• Transitional unit (TU): This is a housing unit that acts as a step between restrictive housing before being brought back to the mainstream prison population. It has fewer constraints than restrictive housing. TU’s are more structured and secure than general prisons. Compared to restrictive housing regimes, people in TUs may be allowed greater out-of-cell time, and provided with more opportunities for group activity.
  • Step-down programme (SDP): This is a programme with multiple phases that provide a progressive transition from restrictive housing to the general population. Generally, as people progress through phases they experience lesser restrictions with increases in out-of-cell time, greater privileges and group activites, where the size of groups in activities may also increase.

The Vera Institute of Justice identifies five essential aspects of the effective functioning of these programmes, as follows.[472]

  1. Individualised decisions are made about who is placed on the programme: Not everyone will need to access a SDP or TU. These are more appropriate for people who have spent a prolonged period of time in restrictive environments. The decision should be made by a multi-disciplinary team with input from the person themselves.
  2. Conditions in step-down programmes/transitional unit should differ from restrictive housing: Conditions should be less restrictive in STP/TUs; for example, there should be increased out-of-cell time allowing for participation in structured group activities.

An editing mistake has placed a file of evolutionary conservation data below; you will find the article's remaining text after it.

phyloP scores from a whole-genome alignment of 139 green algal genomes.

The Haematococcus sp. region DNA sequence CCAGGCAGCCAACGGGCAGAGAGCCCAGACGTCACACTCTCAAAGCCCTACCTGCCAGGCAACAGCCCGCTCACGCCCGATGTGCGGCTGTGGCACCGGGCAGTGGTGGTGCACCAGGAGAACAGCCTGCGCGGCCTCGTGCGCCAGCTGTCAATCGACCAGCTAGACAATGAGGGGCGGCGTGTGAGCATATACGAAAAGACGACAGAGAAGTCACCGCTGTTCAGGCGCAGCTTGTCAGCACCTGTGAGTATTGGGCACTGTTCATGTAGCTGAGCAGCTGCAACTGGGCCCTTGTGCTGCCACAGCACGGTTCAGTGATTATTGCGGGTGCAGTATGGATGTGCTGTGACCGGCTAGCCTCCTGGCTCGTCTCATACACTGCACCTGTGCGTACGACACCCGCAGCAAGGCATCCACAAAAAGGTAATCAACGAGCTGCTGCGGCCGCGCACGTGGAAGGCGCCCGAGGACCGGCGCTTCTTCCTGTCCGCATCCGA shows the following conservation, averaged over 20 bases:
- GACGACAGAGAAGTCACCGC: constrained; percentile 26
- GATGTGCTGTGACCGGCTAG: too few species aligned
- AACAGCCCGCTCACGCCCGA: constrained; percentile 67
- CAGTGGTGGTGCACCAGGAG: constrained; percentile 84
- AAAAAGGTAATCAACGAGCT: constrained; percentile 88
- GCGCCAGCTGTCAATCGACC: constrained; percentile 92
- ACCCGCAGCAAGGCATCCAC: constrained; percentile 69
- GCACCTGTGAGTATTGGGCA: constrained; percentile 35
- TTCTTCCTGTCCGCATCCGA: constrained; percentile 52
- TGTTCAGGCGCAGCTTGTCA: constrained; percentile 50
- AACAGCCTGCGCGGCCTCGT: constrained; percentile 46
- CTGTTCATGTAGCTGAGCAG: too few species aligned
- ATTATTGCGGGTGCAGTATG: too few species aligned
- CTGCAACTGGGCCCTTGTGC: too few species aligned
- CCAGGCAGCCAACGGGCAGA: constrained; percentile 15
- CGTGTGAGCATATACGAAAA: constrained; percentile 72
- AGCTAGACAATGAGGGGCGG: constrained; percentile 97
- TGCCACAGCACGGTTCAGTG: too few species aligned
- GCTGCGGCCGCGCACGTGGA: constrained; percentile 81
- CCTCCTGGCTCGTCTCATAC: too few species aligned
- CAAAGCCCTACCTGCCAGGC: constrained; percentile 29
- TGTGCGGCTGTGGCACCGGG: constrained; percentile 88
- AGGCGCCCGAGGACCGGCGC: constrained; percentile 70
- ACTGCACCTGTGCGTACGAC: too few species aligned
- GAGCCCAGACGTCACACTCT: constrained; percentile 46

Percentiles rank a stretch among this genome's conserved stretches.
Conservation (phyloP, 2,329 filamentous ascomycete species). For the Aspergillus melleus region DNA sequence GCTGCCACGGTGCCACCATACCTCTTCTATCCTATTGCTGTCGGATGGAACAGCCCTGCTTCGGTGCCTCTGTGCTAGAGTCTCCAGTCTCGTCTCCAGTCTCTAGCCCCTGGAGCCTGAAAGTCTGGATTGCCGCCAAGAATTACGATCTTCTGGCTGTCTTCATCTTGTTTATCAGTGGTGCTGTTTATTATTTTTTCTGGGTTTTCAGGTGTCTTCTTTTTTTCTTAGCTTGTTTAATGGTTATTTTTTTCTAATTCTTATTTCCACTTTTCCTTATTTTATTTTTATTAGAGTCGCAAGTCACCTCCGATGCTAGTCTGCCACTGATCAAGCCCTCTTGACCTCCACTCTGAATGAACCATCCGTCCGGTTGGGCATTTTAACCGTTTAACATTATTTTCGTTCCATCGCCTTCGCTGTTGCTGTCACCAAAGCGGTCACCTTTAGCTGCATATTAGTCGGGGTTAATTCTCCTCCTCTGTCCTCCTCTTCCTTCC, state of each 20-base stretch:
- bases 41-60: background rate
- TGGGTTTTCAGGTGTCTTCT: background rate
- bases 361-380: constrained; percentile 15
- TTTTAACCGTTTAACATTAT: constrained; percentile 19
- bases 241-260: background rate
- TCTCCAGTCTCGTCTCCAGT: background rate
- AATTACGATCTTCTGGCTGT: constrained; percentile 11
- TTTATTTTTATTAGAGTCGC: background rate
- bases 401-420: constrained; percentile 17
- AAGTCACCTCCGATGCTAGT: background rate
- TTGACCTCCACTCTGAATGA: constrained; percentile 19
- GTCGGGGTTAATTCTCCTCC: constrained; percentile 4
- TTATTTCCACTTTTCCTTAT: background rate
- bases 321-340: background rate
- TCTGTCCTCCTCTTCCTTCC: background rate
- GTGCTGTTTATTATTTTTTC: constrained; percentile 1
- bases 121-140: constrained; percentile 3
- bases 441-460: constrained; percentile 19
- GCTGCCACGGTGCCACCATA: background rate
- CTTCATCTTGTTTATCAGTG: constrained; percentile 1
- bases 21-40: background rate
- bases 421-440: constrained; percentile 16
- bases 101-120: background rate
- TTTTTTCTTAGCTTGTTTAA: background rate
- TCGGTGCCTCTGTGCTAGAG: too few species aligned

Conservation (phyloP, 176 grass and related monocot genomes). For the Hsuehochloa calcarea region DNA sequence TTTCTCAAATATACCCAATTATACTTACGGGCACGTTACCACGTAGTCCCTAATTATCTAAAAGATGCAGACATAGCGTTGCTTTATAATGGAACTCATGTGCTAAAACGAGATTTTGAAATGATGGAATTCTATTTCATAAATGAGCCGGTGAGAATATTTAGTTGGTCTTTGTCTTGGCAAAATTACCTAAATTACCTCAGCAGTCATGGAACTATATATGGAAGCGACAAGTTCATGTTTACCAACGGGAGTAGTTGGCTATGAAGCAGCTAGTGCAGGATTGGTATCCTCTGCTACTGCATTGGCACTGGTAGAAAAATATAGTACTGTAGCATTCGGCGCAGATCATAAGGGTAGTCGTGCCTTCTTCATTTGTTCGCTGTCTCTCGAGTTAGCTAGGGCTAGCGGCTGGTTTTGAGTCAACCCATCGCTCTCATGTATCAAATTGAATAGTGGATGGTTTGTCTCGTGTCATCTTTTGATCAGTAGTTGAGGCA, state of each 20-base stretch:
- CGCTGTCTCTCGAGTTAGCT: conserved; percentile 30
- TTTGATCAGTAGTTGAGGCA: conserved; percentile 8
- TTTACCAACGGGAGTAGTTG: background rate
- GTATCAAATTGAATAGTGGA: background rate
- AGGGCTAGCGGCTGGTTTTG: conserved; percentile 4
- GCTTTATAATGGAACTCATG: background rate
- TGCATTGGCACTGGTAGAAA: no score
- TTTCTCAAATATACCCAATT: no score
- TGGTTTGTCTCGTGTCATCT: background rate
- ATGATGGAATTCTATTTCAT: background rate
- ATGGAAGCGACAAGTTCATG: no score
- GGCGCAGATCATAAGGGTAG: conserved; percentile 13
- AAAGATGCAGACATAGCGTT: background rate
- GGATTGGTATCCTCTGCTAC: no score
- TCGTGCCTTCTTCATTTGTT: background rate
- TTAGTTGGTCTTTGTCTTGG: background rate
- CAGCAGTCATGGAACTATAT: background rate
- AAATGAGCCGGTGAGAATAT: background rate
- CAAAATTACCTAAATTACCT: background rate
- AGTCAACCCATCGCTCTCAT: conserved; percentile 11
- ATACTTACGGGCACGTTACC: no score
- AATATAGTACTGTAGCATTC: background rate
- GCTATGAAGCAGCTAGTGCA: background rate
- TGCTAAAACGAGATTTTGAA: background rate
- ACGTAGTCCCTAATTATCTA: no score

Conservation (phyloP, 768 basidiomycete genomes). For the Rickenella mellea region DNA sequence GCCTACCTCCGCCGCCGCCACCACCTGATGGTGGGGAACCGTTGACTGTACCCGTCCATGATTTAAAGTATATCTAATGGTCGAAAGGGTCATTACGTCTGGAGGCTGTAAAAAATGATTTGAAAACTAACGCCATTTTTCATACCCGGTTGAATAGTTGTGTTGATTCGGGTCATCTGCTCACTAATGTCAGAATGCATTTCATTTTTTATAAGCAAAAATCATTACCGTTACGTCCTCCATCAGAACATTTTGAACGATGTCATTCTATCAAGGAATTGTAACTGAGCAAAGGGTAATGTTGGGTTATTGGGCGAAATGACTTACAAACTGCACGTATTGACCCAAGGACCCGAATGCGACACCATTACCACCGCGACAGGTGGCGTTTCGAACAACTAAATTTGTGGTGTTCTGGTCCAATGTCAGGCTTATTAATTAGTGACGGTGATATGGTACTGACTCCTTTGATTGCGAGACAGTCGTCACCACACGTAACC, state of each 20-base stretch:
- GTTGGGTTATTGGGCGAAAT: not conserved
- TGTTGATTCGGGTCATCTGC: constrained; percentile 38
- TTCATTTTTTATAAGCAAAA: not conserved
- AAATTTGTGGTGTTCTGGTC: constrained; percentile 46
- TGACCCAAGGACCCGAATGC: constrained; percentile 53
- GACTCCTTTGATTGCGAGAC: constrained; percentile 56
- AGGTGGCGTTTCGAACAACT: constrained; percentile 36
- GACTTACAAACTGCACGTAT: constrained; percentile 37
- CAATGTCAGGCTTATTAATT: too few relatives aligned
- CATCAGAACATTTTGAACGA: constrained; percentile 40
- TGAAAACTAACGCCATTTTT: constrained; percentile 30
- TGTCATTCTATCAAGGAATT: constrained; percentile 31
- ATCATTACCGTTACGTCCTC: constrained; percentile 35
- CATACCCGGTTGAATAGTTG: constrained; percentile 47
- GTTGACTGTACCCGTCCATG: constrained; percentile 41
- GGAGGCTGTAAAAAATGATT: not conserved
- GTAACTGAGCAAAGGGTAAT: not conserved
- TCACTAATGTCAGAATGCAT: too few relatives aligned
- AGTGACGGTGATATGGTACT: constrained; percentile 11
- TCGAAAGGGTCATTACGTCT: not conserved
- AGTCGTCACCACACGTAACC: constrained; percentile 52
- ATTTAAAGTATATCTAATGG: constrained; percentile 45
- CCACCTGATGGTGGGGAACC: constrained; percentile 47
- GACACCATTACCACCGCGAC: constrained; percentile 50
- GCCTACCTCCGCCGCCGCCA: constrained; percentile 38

3. There should be meaningful out-of-cell group programmes and activities: There should be more opportunity to associate with other people via meaningful programmes and activities. While there may be some restrictions to ensure the safety of prisoners and staff during programmes, these should be only be used to the extent required.
  4. A clear process for progressing through the programme: There should be a well-defined route back to the general prison population. This should be communicated to both the prisoner and staff at the beginning. This process should involve:
  • frequent reviews by a multidisciplinary team to ascertain when the person progresses through the programme and when they are moved to the general population;
  • individual plans developed for each person in the programme, achieved through the staff and the person working together to progress the programme plan;
  • transparent reviews with objective criteria, whereby people understand what is expected of them to progress to a less restrictive prison environment (the criteria should be available to the individual both in writing and verbally);
  • a goal to move people back in a safe way and in the shortest time possible to the general prison population

5. Planned transitions to general population.The transition back to the general prison population should be planned. Each person should be transferred to a placement in the general prison population because it fits the needs of the individual and will keep them safe, maintaining the progress achieved.

Actions required:

Action 26.1: The IPS should publish data on the length of time prisoners are spending in solitary confinement, as part of its quarterly census. At a minimum, this should identify the number of prisoners in prolonged solitary confinement (i.e. more than 15 days).
Action 26.2: The IPS in conjunction with the Prison Psychology Service should develop programmes to help prisoners transition from solitary confinement back into the general prison population.
Action 26.3: Where the period of solitary confinement extends beyond 72 hours, the Inspector of Prisons should be notified.


Irish Penal Reform Trust